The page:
In East Anglia and the south east nearly all the framed buildings were constructed using a technique known as box frame construction, an example of which is shown in one of my sketches (left). In all my Building Survey reports, be they on timber frame or brick, I will give a brief outline to the client as how the building works and how the various loads are transferred down to the ground. Unless a surveyor understands how the building works it will be impossible for them to advise as to whether the all too common structural alterations, such as cutting out frame members to provide a new door opening, will have adversely affected the structural integrity.
Most of these buildings have survived for hundreds of years although like the old trusted broom, which has had three heads and two shafts, it is inevitable that parts will have been replaced over the years, sometimes several times.
Although these old houses can be rewarding places to live, the last 150 years have not been kind to them. After about 1850 there was a radical change in building styles with the introduction of far less permeable building materials, such as cements together with barrier techniques to provide “damp proofing” and to keep the water out. Unfortunately all too often they do exactly the opposite, trapping moisture inside if they are applied retrospectively to old buildings. Old houses by contrast were built using relatively simple techniques and used permeable materials which allowed moisture vapour to pass in and out of the structure. In this way providing the building was maintained, high levels of moisture rarely built up. Even so low levels of rot and woodworm activity took place and at some point in their life most buildings have had parts of the base of the frame replaced. In the case of common furniture beetle and oak timber, the damage is often restricted to the sapwood as the photograph shows leaving the solid heartwood core intact.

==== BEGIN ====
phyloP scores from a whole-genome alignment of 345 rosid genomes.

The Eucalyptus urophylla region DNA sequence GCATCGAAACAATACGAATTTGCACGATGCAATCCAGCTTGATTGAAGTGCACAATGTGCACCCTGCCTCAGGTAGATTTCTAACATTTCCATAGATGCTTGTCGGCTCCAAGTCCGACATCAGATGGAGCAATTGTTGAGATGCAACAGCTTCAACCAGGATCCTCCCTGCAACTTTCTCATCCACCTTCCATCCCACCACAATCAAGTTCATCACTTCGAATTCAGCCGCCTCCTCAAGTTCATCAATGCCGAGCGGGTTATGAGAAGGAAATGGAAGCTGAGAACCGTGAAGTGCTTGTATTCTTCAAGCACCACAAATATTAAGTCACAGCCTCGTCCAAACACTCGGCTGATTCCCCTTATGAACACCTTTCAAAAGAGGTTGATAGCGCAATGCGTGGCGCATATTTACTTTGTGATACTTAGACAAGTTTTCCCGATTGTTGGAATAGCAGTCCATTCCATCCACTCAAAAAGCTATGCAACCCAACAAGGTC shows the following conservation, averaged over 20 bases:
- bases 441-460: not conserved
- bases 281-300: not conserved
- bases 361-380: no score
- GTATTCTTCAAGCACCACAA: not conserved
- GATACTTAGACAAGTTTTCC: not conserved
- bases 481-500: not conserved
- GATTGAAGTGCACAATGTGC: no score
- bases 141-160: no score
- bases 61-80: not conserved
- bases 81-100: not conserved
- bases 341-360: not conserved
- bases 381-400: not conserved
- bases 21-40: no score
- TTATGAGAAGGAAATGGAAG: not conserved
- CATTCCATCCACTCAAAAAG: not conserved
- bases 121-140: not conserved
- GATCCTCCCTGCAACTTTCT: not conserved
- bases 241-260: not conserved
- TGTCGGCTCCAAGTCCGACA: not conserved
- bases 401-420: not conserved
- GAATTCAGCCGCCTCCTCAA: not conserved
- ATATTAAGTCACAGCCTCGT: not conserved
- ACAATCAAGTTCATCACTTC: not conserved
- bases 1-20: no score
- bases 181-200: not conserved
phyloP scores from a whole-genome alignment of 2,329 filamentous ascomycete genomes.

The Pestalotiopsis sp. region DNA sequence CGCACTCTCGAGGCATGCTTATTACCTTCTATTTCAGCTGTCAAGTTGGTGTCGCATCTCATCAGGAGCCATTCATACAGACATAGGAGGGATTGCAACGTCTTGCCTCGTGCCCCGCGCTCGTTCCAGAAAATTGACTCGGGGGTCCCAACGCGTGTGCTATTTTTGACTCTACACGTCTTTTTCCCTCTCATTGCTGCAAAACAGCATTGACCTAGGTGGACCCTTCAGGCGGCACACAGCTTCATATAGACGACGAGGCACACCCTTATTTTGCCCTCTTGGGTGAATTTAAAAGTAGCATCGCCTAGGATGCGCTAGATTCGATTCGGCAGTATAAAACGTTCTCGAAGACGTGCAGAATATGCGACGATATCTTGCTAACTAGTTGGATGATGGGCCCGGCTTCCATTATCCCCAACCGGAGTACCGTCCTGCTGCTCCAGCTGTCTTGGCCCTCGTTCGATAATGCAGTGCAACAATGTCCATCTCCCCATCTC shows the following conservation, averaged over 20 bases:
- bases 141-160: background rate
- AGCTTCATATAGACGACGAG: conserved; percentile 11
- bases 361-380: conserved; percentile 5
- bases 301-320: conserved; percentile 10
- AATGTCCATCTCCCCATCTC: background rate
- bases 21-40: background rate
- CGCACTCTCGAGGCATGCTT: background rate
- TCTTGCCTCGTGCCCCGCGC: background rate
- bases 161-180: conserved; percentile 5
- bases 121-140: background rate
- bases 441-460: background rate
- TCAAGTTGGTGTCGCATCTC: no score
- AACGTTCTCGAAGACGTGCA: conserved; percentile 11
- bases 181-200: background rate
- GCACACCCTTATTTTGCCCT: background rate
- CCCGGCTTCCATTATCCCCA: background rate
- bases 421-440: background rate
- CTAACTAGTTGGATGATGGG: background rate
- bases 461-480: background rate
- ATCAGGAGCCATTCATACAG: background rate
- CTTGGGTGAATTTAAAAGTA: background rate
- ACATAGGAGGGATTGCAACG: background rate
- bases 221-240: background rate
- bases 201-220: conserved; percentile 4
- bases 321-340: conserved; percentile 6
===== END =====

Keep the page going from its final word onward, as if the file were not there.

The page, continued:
Fungal decay and wood boring insect activity are two of the major agents of decay in old buildings. They are essentially symptoms of high moisture levels and the rate of decay will accelerate as the moisture content rises.
Unfortunately various industry bodies have been very effective in getting the general public to believe that unless you have the timbers sprayed with an insecticide or a damp course injected, the woodworm ‘will eat your house’. It is true that in some circumstances they can cause significant damage but the important issue to address is the level of moisture in the structure.
Due to the wide spread application of impervious materials such as cement renders, plastic masonry paint and bitumen roofing felt to the nation’s timber frame housing stock, it is vitally important that any surveyor advising on a timber frame house has an understanding of both moisture generation and movement paths within the structure. Only then will they be able to advise on the implications and impact of the materials which have been used in the construction or applied at a later date. I believe a pragmatic approach needs to be taken although wherever practical I would nearly always advocate replacement of impermeable material with permeable techniques.
Anyone considering buying one of these older houses will benefit greatly from having a general understanding as to how these buildings worked originally and how moisture levels and movements may impact upon the structure. My Building Survey reports are designed to provide you with this information as well as providing the information about defects and the repairs required.